Having pets and children can be like combining chocolate and peanut butter or peas and carrots, whichever you prefer. Both parties can really benefit and learn from each other as long as responsible measures are taken. Kids can play a huge role in taking care of pets as long as you teach them how to properly care for their critters. However, keep in mind that being a pet owner is a for-life project. It requires daily attention to a family pet that can’t be ignored even for one day.
Loving the Hand That Feeds Them
Let’s face it, most animals are very food driven (most humans are too!) Pets take on a special admiration for the people that provide their meals so you might as well make that person your child. Taking over the feeding and watering chores provides your child not only with the opportunity to be put on a pedestal by their pet, but also can teach time telling and measuring skills. If you have your pet’s meals more or less on a schedule at the same time each day, teaching your kid about that schedule will help them learn how to use a clock. Pets are also great tellers of time too, so they will remind your child if dinner is being served a little late. Pet feeding can also become a lesson in math as pet’s food should be measured out each time and can help your child learn their fractions.
Don’t forget about watering your pet. Your child can easily be in charge of making sure the water dish is never empty. This can help teach awareness and paying attention to other creatures besides themselves. All of these pet chores can be presented as a science lesson when you teach your child the importance of why a body needs food and water.
No Better Exercise Buddy
Who better to provide exercise for your pet than your child who is a ball of energy? School children are great at dog walking and younger kids would love to play fetch, throwing the jingle ball for your kitty, or even placing the hamster in the exercise wheel. Not only is this a great bonding time between your children and pets, but it can also help teach your kid’s how to live a lifelong healthy, active lifestyle.
Don’t just put your child in charge of exercise; having them play with their critters is a great activity as well. Playing is not only enriching for your pets, but is also a great way for your child to use their imaginations and dream up new activities. I’ll bet making an obstacle course for their goldfish to swim through is an activity that they will never get exposed to without having pets around. Play also increases that animal human bond that creates a friendship like no other.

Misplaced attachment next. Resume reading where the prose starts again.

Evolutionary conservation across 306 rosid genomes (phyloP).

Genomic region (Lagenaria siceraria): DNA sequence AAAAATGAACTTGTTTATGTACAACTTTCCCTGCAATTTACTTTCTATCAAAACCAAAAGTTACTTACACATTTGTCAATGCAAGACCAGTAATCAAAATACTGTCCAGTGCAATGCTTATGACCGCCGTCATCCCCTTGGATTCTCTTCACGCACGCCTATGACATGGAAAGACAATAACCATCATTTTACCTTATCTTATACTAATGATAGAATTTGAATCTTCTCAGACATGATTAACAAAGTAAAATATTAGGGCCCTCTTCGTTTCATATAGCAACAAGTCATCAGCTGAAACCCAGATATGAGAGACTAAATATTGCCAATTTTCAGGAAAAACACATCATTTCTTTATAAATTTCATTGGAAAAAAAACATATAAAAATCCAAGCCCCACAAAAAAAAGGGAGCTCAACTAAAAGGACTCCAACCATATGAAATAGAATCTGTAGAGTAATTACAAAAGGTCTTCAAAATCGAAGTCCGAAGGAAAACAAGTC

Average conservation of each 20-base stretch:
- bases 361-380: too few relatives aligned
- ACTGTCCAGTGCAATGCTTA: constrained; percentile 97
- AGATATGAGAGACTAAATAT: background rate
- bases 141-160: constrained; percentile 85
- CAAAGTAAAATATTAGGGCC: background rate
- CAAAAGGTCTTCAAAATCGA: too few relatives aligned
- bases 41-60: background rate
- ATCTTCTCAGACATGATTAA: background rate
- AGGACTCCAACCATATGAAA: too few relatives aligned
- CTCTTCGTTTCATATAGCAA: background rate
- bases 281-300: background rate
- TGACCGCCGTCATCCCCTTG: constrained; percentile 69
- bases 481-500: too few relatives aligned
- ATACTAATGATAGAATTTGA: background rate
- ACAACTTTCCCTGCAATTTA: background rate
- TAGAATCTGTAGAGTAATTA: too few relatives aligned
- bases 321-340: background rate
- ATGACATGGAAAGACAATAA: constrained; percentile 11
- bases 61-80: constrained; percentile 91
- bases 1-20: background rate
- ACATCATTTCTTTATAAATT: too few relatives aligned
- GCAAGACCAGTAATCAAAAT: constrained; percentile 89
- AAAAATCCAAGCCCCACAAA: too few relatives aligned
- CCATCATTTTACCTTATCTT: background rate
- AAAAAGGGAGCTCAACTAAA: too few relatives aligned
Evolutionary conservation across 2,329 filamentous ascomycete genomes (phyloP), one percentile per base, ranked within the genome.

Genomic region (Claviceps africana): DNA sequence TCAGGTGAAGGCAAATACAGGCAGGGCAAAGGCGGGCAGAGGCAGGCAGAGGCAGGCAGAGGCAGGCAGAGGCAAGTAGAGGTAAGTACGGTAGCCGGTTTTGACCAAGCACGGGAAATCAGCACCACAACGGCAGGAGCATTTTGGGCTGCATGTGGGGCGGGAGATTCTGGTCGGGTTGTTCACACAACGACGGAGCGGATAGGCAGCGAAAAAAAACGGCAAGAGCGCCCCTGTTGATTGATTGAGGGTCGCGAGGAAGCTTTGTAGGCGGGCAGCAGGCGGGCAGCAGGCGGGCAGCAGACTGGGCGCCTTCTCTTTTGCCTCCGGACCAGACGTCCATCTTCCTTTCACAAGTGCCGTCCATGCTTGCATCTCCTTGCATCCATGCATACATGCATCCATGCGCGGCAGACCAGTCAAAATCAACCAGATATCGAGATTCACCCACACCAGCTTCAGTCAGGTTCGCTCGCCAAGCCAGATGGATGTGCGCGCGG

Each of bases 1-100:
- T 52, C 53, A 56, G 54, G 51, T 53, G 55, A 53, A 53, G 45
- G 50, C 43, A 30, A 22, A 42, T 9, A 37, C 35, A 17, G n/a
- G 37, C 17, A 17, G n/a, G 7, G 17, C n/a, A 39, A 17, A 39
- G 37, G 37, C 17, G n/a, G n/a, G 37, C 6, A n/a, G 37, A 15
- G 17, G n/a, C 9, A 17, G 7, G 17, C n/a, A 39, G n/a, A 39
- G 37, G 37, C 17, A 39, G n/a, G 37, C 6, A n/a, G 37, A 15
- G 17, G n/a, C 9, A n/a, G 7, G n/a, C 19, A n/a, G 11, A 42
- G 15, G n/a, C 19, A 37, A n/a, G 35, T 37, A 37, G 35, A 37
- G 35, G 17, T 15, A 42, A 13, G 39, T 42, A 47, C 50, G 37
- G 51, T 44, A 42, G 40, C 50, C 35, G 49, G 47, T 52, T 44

Making Them Look Their Best
This goes for both children and pets. Giving children the responsibility of cleaning up after their pet will help teach them how to clean up after themselves. Also, giving your child some of the critter grooming responsibilities will help children understand that it is important for them to freshen up their appearances as well.
Kids can be in charge of washing food and water bowls, changing bedding, and cleaning litter boxes, the yard, etc. It definitely isn’t the glamour jobs of pet owning, but it presents a realistic side that taking care of anything requires some dirty work.
Children can also be responsible for brushing or bathing pets. This will help them pay attention to details such as making sure the feet and ears get cleaned during a bath or that Fluffy’s tail gets brushed out along with the rest of her body.
Knowing When Something Isn’t Right
Children can also alert you when something isn’t right with your pet which, in turn, could be important to the animal welfare. If they are spending time with your critters, they will be the first to know when your pet’s behavior is off which could mean an illness or other issue. Always take their observations seriously and talk to them about what they think the cause of this change could be. They may be able to fill in some of the gaps if your animals does become ill or injured, such as reporting a tipped over garbage can that the pet may have gotten into.
Before the Pet Chores Begin
Having your children become involved in your pet’s lives is a great way to teach responsibility and create a lasting friendship. Before giving your child any of these responsibilities, you should make sure that both child and pet are ready for it. Don’t send your four year old out for a walk with a dog that tends to chase cars or let your six year old bath a kitty that hates water. It will take some training on both sides.
Also, pets that are fearful of children or children that haven’t learned to handle animals with care aren’t good candidates for these experiences. Again, this may take some time to get both parties on board or may have to happen with different critters or at a different time. Always use your best judgment before assigning any pet care responsibilities for your child and make sure that you’re a good role model of responsible pet ownership. It is best if children can understand why the chore needs to be done and how they are helping out their pet.
Pets and children can be a great combination. They can create a friendship that lasts a lifetime and many memories that will never be forgotten. Teaching your kid responsible pet ownership will help further develop responsibility for other aspects of their life, just make sure that both child and pet are ready for these new experiences.